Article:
Sunday 20 August 2017

Colm O'Rourke: Why losing the head never works out

It won't be easy to enforce suspensions as the GAA gets tough with cranky managers

Wexford manager Davy Fitzgerald tussles with Tipperary’s Jason Forde at Nowlan Park. Photo: Ramsey Cardy/Sportsfile
Wexford manager Davy Fitzgerald tussles with Tipperary’s Jason Forde at Nowlan Park. Photo: Ramsey Cardy/Sportsfile
Colm O'Rourke

Colm O'Rourke

Is there a new 'get tough' policy with managers this year? Recent evidence with Kieran McGeeney would suggest that the GAA has decided to set out their stall before the championship. The three-month suspension handed down to McGeeney seems to indicate a hardening of attitudes at central level to dissent being dished out to officials.

The case of Davy Fitzgerald is rather different. Only the discipline of the Tipperary players avoided a mass brawl and I'm sure there were plenty of Tipp supporters at the game and watching on television who were secretly hoping that one of their players would accidentally turn him upside down. The GAA has moved a long way from the faction fights of old but a scrap, or even the threat of one, goes down well with the mob - even when they protest otherwise.

The position of McGeeney is a bit different in that his suspension seems to arise from comments he is alleged to have made to linesman Joe McQuillan at an Armagh League match. Armagh failed to get promoted from the third division after being relegated last year so there may be a lot of frustration building with the Armagh manager. He has often displayed complete bafflement with referees in general, but if Armagh are not able to get enough points from seven games it hardly adds up to a conspiracy by referees. Maybe it is because Armagh were not good enough.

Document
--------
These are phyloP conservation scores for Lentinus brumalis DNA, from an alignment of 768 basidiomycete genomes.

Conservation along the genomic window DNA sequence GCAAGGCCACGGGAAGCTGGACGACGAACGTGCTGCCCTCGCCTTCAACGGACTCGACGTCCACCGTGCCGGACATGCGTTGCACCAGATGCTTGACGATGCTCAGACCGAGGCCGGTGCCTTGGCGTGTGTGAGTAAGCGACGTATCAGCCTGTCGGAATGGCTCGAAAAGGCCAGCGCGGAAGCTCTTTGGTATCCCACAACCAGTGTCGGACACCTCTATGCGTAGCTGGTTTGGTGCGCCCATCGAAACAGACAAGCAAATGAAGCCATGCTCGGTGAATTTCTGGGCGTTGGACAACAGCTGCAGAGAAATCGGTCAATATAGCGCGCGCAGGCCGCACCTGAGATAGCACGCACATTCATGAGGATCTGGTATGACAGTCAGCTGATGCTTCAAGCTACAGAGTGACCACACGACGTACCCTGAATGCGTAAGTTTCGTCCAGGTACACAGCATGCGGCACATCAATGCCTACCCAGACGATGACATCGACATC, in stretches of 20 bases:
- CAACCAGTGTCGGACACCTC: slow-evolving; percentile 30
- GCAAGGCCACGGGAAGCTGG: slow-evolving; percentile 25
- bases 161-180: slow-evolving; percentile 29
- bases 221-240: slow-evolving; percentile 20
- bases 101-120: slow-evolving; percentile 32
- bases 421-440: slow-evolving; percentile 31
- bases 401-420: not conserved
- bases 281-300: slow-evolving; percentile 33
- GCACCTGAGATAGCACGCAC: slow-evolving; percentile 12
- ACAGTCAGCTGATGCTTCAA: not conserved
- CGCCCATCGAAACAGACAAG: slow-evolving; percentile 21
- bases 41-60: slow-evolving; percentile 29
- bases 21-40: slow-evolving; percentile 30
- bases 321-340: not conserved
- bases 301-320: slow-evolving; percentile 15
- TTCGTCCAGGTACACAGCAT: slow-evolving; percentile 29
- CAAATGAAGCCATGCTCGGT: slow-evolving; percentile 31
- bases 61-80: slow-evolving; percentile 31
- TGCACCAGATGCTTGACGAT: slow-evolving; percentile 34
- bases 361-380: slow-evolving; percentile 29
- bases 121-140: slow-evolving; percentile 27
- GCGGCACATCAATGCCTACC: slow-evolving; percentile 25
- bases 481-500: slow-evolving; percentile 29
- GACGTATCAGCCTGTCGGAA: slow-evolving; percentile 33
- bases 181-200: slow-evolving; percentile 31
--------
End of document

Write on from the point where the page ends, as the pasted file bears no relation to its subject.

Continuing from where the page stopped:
McGeeney also likes to have a dig at commentators on the GAA in general, but none in particular. In that way he mirrors a lot of managers who make comments about "so-called experts", but nobody ever names them. If writers like myself name managers or players in a negative way then surely the same should apply in reverse and we should have to deal with criticism. Often people write to me to point out the error of my ways, generally in a mildly critical way, but there are the usual number of brave people who have a lot to say but don't sign their name. That group supply useful paper for starting the fire.

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25 March 2017; Armagh manager Kieran McGeeney during the Allianz Football League Division 3 Round 6 game between Armagh and Antrim at Athletic Grounds in Armagh. Photo by Oliver McVeigh/Sportsfile

Now when Croke Park dish out a suspension to a player the consequences are very clear. They miss the next number of matches, depending on the severity of the punishment. They are not stopped from training or having interaction with the team but there is a question mark over whether or not McGeeney or Fitzgerald are entitled to have any dealings with their squad in training.

Naturally they are not allowed to have a role on the line in games but that is hardly a major setback. In Fitzgerald's case it might be a benefit to both him and his team as it must be a distraction to every team he has managed to see him out of control on the line. There are occasions when every manager gets a bit worked up, and I include myself in that, but if it keeps happening then players will soon get fed up with the sideshow.